Putting politics aside for now, let’s consider what is being done in terms of drug development solutions. We certainly need new antibiotics, but we shouldn’t stop there; there are other drug development approaches that can combat AMR. It’s all about innovation, innovation, innovation! I’d like to share some information about two lead programs at Infex Therapeutics: RESP-X and MET-X. Neither of these drugs are antibiotics, but they are good examples of how creativity can be applied to AMR.

RESP-X is an anti-virulence, humanized, monoclonal antibody that targets Pseudomonas aeruginosa (Pa) infections, which have been identified by WHO as a critical threat to human health. Pa colonies hide inside a protective biofilm (which prevents antibiotics from reaching them) and are often found inside damaged lungs, such as those of bronchiectasis, COPD, and cystic fibrosis patients. The Pa colonies will be in a dormant state unless there is an opportunity to emerge, such as when a patient’s immune system takes a dip. At this point, Pa switches to a virulent state, and grows a tail and a needle-injection mechanism. From a bioengineering perspective, it’s fascinating. Pa’s hollow needle can inject four different toxins. Pa can kill white blood cells – and patients with depleted immune systems will have very few of these around anyway – and use toxins to invade the lung tissue, causing invasive disease, which can also lead to sepsis. If a bronchiectasis patient gets colonized with Pa, it’s bad news. With a moderate to severe infection, patients have a 40 percent four-year mortality rate. Consider that for a moment: Four out of 10 patients will be dead in the next four years.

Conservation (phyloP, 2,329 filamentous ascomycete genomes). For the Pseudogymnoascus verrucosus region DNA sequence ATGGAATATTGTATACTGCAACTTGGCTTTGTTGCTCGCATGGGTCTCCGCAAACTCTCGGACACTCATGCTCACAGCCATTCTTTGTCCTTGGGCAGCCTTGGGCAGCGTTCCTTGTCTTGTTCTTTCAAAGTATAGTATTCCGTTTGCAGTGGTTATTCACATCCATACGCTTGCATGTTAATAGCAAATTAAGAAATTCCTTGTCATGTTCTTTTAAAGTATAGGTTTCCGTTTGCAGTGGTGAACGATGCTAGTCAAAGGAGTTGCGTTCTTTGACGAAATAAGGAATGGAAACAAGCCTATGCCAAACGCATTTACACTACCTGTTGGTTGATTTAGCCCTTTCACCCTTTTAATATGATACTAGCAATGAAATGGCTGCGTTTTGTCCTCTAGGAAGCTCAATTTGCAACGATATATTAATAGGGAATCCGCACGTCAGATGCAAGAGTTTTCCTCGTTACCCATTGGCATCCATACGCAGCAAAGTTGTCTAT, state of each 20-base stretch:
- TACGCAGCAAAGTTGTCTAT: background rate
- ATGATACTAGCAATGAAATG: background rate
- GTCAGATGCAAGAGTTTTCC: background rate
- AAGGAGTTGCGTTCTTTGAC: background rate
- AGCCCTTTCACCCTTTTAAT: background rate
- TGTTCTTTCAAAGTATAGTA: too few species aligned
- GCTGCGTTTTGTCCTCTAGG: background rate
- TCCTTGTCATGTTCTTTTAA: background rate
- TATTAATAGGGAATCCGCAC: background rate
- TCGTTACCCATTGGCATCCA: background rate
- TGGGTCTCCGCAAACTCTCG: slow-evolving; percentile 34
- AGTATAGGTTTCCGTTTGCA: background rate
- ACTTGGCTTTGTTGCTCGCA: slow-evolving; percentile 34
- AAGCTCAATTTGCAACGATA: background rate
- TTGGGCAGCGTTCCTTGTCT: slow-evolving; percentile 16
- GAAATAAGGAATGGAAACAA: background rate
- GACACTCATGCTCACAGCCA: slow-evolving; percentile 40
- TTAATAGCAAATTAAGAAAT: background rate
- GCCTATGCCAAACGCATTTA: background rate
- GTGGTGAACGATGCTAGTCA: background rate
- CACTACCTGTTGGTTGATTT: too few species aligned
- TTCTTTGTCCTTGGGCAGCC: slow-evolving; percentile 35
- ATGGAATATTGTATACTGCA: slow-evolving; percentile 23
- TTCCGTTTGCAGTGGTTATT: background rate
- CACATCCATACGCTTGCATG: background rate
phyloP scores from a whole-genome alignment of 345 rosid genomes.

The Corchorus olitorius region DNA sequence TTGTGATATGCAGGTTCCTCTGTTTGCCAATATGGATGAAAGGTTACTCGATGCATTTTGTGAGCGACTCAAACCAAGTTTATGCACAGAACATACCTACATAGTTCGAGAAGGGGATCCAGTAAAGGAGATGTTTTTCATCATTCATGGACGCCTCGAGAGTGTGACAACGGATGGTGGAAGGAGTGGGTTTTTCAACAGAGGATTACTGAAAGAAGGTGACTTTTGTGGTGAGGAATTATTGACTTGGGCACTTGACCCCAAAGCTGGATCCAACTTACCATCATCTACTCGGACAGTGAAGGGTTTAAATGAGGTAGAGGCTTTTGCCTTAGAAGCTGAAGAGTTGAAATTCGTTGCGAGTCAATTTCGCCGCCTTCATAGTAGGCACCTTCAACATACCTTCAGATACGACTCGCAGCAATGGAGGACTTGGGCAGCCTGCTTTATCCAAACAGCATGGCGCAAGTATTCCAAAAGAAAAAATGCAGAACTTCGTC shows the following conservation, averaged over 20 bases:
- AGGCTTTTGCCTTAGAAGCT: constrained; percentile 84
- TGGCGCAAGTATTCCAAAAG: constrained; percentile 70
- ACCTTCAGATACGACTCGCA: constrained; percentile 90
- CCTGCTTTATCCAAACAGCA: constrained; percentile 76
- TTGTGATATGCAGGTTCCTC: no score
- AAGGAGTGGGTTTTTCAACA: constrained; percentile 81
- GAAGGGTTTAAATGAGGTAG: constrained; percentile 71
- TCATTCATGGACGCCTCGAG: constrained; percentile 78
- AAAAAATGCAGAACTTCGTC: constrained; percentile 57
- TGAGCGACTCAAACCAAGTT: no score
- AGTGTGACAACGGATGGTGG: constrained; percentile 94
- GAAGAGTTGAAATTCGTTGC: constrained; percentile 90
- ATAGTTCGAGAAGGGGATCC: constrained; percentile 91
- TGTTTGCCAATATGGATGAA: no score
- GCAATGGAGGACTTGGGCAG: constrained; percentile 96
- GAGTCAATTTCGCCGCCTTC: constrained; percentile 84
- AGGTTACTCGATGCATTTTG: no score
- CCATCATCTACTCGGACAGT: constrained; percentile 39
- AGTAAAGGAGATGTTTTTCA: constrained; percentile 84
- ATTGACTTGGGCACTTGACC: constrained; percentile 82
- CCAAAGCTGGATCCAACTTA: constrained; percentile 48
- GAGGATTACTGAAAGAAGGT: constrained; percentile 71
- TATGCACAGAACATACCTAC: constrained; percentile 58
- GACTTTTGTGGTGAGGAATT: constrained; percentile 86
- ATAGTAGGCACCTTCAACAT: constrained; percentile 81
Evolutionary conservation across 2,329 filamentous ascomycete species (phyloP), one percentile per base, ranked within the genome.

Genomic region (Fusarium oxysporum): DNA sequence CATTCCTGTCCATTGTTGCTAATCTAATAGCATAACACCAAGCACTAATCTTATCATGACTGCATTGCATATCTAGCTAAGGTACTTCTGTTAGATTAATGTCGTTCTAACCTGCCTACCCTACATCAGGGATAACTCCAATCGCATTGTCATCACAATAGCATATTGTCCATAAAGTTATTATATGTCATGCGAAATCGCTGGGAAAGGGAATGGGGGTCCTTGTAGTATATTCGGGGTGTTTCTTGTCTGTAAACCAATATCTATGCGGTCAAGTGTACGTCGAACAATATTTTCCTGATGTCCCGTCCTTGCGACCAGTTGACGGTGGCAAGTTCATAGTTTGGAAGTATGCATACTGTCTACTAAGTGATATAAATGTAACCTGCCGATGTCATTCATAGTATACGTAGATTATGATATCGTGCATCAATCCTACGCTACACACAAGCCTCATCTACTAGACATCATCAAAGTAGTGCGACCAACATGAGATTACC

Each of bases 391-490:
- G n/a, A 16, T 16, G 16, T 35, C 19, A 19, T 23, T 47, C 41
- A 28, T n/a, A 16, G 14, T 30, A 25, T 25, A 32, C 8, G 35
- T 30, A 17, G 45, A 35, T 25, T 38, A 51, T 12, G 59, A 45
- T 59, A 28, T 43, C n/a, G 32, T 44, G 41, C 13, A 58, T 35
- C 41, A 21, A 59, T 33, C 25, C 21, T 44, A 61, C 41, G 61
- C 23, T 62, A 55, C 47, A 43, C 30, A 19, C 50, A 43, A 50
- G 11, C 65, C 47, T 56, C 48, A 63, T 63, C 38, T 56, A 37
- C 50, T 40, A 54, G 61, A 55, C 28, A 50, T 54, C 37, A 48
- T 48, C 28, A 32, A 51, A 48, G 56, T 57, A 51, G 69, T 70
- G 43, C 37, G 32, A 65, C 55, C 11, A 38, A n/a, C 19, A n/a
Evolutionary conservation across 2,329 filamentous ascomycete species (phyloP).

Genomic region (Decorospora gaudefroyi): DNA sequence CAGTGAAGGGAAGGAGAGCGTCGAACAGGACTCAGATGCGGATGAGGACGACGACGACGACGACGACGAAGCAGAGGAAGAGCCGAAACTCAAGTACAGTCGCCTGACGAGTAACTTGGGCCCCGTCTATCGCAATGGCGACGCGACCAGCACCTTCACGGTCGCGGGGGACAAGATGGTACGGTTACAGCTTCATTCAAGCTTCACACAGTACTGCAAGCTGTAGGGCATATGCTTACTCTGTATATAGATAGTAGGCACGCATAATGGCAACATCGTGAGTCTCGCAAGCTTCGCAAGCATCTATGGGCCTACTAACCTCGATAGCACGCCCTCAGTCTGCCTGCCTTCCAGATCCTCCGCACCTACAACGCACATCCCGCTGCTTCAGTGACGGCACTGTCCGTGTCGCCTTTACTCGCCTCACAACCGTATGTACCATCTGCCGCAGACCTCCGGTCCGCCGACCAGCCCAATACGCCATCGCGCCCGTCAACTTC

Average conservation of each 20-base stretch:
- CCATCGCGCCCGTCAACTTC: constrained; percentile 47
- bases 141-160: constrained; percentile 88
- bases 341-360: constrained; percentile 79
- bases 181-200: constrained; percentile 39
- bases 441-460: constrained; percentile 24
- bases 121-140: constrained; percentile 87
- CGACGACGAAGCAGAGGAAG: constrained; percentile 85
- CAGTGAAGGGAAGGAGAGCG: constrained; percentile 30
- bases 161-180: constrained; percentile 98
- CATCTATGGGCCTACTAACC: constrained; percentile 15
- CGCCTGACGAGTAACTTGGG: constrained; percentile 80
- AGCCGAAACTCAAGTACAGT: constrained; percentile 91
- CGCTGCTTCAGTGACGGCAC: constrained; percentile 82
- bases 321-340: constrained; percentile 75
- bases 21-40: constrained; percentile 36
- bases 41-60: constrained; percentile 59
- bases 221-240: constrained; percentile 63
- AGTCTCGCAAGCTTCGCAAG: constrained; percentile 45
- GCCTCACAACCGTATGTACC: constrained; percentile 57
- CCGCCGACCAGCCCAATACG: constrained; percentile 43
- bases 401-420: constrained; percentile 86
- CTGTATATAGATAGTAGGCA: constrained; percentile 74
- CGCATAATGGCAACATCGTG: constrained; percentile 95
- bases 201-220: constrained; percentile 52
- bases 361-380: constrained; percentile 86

RESP-X can be taken in a preventative fashion. An injection every month switches off the virulence mechanism of Pa so, even in a reduced immune state, the patient’s immune system can better fight it off. The results in mice have been fantastic and we’re now working on a phase I study with healthy volunteers. In April 2023, we reported a favorable safety and tolerability profile. If everything continues to work out, we’ll then move to bronchiectasis patients who are long term colonized – and I really hope that we can give patients back a decent quality of life. If we can prevent the bacterial flare ups in these patients, we can avoid the use of antibiotics and slow down the emergence of AMR.

We’ve already spoken with some regulators who have indicated that a drug like this would not need to be treated like an antibiotic because it shouldn’t contribute to resistance. The drug hits both antibiotic-resistant and antibiotic-susceptible strains of Pa by working around Pa’s resistant mechanisms. This means that the drug should be reimbursable in conventional ways.